Antimicrobials and QT prolongation

J Antimicrob Chemother. 2017 May 1;72(5):1272-1274. doi: 10.1093/jac/dkw591.


Solithromycin, a ketolide/macrolide antibiotic, has recently been reported to be free of the expected QT-prolonging effect of macrolides. It appears that its keto substitution provides a structural basis for this observation, as the other two tested ketolides also have minimal QT effect.Among non-cardiovascular therapies, antimicrobials probably carry the greatest potential to cause cardiac arrhythmias. This is a result of their propensity to bind to the delayed rectifier potassium channel, IKr, inducing QT prolongation and risk of torsades de pointes ventricular tachycardia, their frequent interference with the metabolism of other QT prolongers and their susceptibility to metabolic inhibition by numerous commonly used drugs.Unfortunately, there is evidence that medical practitioners do not take account of the QT/arrhythmia risk of antimicrobials in their prescribing practices. Education on this topic is sorely needed. When a macrolide is indicated, a ketolide should be considered in patients with a QT risk.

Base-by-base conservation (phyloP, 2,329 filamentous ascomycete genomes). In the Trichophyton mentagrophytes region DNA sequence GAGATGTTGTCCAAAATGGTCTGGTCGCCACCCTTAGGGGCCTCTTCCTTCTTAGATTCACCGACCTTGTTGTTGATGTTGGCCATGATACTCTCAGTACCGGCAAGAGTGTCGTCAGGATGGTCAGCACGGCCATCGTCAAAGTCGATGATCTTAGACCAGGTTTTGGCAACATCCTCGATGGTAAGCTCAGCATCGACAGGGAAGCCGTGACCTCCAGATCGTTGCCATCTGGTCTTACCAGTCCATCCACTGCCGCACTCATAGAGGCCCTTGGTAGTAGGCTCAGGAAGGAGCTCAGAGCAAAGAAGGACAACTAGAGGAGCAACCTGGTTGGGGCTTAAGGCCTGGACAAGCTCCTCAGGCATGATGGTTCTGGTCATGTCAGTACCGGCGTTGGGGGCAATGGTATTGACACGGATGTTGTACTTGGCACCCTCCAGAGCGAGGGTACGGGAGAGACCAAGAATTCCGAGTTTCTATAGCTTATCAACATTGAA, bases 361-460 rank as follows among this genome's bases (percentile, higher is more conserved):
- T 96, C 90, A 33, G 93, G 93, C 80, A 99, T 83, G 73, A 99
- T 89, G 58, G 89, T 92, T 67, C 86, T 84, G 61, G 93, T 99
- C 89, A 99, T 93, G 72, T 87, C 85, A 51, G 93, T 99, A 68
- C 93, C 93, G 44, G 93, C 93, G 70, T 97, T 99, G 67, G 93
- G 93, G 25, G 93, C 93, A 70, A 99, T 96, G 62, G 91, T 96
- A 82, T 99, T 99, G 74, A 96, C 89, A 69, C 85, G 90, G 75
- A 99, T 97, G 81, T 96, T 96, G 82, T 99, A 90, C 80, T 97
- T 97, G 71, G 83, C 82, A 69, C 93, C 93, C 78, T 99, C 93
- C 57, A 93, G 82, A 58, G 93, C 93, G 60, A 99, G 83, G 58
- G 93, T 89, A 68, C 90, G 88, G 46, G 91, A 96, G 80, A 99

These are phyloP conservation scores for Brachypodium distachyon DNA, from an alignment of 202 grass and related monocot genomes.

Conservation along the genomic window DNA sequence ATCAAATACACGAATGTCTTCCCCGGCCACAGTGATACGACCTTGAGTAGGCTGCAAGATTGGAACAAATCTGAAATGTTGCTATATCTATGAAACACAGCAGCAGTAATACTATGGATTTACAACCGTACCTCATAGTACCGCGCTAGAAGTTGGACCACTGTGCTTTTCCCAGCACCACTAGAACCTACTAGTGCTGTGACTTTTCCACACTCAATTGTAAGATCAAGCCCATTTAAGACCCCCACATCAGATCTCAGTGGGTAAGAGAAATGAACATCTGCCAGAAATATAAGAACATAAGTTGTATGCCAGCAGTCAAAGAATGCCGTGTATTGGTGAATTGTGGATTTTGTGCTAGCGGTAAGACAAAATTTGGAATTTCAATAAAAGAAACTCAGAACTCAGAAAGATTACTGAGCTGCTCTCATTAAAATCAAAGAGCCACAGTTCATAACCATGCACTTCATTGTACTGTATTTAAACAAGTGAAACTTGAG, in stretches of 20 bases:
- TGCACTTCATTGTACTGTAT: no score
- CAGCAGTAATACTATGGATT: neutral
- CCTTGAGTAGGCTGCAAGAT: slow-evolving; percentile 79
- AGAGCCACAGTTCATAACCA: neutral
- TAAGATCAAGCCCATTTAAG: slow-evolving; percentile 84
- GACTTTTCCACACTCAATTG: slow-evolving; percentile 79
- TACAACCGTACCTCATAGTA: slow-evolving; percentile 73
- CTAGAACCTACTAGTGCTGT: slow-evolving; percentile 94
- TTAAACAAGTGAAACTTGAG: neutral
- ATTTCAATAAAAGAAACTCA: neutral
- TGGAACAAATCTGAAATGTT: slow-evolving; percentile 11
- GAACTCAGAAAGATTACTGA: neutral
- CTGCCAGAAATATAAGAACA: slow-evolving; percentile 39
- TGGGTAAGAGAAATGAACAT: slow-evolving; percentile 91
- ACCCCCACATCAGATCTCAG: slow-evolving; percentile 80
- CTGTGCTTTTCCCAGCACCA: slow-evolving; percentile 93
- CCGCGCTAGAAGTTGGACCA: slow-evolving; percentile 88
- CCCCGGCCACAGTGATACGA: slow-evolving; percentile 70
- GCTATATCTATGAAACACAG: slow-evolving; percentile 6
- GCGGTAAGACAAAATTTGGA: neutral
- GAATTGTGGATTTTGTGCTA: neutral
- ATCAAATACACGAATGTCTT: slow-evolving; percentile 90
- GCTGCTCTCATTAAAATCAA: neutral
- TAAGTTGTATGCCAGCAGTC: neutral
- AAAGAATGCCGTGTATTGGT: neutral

MeSH terms

  • Anti-Bacterial Agents / adverse effects*
  • Anti-Bacterial Agents / chemistry
  • Anti-Bacterial Agents / metabolism*
  • Anti-Bacterial Agents / therapeutic use
  • Education, Medical / methods
  • Humans
  • Ketolides / administration & dosage
  • Ketolides / therapeutic use
  • Long QT Syndrome / chemically induced*
  • Macrolides / adverse effects
  • Macrolides / chemistry
  • Macrolides / therapeutic use
  • Potassium Channels, Inwardly Rectifying / metabolism
  • Practice Patterns, Physicians'
  • Torsades de Pointes / chemically induced
  • Triazoles / adverse effects
  • Triazoles / chemistry
  • Triazoles / therapeutic use


  • Anti-Bacterial Agents
  • Ketolides
  • Macrolides
  • Potassium Channels, Inwardly Rectifying
  • Triazoles
  • solithromycin